Today, AuthorHouse Author’s Digest presents part two of our guest blog from self-published writer Myra F. Levick, PhD, ATR-BC. Myra is the director of the South Florida Art Psychotherapy Institute, and the author of Levick Emotional and Cognitive Art Therapy Assessment.
Click here to read part one, if you haven’t done so already. Otherwise, read on to learn more about Dr. Levick’s research!
When A Picture Really Means More Than A Thousand Words (Part Two)
As I followed my mentor’s lead and attended lectures by staff psychiatrists, I learned that “art therapy” is using the creative process instead of words as a means of communication between therapist and patient. I learned that the “art therapist” does not interpret a patient’s art production, but facilitates the patient’s ability to interpret their own work, to make conscious what was unconscious. The more I learned, the more I trusted the creative process to help people begin to recognize and cope with internal and external conflicts.
My career path took many turns. I went from art therapist to art therapy educator, to founder and first president of the American Art Therapy Association. Within all of this, my particular interest and forte remained coping mechanisms and the relationship between intellectual and emotional development. Subsequently I had the extraordinary opportunity to work with Ms. Anna Freud for five weeks in England.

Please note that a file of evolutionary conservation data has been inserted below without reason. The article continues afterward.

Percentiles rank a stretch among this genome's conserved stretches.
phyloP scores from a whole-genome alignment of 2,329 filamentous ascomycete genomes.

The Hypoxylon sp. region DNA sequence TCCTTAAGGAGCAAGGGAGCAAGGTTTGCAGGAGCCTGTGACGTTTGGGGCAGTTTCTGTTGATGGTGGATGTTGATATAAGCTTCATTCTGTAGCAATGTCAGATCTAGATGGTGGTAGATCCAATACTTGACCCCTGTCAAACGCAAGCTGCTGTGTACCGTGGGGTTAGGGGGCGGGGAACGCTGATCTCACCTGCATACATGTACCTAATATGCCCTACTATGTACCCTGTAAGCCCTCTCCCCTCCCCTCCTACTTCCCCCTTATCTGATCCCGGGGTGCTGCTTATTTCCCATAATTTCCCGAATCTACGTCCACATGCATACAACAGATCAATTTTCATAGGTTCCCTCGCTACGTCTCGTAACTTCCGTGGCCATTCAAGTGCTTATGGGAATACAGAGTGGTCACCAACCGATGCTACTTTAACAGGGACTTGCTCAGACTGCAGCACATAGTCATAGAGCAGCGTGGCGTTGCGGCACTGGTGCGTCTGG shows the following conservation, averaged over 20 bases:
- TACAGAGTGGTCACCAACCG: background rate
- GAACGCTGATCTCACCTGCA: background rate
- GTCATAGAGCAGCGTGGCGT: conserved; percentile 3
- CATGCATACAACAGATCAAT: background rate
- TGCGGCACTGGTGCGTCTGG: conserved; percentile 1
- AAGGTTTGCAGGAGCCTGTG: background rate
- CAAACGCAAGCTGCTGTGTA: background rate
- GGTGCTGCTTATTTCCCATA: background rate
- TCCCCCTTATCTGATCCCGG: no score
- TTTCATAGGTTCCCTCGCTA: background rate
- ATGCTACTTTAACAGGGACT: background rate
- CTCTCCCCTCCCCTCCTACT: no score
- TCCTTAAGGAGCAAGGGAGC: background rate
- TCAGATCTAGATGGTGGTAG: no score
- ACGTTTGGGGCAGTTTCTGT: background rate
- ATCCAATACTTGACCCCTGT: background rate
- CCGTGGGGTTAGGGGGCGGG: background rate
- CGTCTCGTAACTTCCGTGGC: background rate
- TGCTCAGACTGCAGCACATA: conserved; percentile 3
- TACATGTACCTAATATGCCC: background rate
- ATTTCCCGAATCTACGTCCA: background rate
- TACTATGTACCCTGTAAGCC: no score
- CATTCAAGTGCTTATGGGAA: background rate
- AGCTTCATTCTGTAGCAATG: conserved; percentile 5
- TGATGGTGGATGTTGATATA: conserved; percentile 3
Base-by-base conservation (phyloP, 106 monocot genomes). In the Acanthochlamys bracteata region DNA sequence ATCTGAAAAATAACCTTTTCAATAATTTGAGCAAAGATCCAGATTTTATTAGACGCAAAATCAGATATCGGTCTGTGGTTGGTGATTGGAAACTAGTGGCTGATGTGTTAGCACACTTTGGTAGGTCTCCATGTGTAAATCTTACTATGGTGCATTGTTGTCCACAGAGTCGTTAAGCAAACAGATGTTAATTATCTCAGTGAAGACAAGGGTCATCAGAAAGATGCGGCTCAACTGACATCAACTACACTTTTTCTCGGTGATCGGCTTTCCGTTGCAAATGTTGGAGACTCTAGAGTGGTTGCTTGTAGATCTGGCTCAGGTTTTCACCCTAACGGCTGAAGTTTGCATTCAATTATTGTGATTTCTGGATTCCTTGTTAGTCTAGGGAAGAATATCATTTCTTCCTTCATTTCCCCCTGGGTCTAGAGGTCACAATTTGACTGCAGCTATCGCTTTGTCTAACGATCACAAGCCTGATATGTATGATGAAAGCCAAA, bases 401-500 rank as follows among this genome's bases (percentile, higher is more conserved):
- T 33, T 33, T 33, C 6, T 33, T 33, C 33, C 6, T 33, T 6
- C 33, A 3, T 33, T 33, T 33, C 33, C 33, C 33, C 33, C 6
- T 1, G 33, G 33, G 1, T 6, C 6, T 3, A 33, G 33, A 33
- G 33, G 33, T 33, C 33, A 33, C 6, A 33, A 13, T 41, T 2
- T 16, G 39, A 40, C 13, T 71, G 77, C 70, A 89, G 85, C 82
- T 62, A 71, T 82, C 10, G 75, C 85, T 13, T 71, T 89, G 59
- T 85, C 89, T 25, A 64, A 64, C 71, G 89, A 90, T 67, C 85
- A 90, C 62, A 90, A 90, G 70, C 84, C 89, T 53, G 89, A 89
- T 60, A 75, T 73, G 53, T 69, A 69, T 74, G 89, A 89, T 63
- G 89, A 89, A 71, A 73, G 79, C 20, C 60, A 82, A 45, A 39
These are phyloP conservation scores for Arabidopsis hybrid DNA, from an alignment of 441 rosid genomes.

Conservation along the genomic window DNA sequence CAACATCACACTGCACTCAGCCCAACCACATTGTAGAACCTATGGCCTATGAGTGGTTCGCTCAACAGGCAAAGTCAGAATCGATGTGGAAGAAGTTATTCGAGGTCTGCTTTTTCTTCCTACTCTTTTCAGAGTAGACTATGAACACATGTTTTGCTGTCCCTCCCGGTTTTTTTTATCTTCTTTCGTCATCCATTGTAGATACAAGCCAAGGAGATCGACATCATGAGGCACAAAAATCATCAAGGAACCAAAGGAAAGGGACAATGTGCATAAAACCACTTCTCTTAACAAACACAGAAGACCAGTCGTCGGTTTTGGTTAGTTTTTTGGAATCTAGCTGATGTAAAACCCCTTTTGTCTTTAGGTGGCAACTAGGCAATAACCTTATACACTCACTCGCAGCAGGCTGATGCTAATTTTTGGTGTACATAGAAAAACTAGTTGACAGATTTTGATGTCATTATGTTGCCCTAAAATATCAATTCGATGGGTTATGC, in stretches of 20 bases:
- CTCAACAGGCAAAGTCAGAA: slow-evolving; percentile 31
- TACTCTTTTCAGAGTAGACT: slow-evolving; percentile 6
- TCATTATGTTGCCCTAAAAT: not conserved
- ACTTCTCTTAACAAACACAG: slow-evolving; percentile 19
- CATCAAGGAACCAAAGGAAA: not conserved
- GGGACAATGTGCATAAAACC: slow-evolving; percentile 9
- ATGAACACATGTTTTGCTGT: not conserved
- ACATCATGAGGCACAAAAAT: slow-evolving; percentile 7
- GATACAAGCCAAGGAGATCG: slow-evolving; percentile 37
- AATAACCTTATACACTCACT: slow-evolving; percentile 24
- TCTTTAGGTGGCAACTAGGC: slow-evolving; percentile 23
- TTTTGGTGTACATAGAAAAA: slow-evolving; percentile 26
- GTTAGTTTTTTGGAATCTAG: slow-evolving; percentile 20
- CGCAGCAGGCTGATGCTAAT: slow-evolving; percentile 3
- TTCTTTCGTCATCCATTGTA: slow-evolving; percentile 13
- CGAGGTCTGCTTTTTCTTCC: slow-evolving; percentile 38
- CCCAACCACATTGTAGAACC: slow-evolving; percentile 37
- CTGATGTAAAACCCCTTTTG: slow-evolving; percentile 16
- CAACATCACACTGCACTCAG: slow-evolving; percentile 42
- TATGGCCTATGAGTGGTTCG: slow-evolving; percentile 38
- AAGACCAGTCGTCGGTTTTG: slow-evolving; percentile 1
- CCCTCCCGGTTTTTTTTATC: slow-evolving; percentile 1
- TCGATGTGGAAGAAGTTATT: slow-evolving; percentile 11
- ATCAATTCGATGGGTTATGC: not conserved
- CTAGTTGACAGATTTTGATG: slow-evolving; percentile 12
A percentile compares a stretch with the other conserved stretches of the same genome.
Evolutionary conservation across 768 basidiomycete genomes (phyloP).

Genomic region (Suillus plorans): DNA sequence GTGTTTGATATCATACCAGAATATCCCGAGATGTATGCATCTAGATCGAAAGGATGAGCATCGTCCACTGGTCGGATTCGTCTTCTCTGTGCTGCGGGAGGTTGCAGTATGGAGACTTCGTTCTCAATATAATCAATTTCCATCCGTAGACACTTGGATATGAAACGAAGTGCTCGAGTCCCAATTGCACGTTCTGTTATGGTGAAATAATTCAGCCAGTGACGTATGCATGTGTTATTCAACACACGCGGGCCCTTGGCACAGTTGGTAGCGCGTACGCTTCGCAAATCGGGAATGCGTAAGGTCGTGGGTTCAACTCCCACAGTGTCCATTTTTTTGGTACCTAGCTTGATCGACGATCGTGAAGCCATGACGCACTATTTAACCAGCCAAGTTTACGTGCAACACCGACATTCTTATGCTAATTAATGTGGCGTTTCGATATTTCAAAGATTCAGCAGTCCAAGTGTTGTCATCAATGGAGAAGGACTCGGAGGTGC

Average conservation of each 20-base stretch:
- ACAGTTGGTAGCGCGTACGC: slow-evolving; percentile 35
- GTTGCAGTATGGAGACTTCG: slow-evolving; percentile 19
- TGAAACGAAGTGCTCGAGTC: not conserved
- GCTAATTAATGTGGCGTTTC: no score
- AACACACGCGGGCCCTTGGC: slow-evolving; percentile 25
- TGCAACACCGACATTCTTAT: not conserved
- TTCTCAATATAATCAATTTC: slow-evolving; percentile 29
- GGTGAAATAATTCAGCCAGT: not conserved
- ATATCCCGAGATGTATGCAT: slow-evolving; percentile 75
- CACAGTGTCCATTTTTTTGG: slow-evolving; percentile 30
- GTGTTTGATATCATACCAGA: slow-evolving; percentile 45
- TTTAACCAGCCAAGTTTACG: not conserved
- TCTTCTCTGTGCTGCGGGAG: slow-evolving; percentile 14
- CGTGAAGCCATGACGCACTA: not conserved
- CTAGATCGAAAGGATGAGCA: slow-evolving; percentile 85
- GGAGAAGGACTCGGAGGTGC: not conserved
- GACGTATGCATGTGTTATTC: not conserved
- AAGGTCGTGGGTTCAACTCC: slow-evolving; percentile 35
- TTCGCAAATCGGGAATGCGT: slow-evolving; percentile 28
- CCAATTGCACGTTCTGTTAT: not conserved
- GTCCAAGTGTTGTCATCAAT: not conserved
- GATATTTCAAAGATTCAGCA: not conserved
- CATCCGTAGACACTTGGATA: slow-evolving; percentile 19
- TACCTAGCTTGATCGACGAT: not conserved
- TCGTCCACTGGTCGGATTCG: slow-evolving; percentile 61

This experience, and the publication of my first book in 1983, led to an invitation from the Miami-Dade County School District to develop an art therapy assessment to be used by the therapists employed in their clinical art therapy program. That assessment and where it has taken me is the crux of this blog.
Working with the art therapy staff at Miami-Dade, an assessment was designed that I believed was a good one. For the next 14 years I lectured, conducted seminars and collected data on the Levick Emotional and Cognitive Art Therapy Assessment. Being an academician, I knew it was time to test the validity and reliability of this instrument. I initiated a normative study in the Palm Beach County School District, the community in South Florida most representative of the general population.
(To be concluded)
To read the results of Dr. Levick’s research and the final part of her guest blog, please check back at AuthorHouse Author’s Digest at the end of the week. Until then, check out Levick Emotional and Cognitive Art Therapy Assessment at the AuthorHouse Bookstore!
Read more about AuthorHouse author Dr. Myra F. Levick and her research at the links below:
Children at Risk – the homepage of Myra F. Levick, Phd, ATR-BC
Myra’s Facebook page
Myra on LinkedIn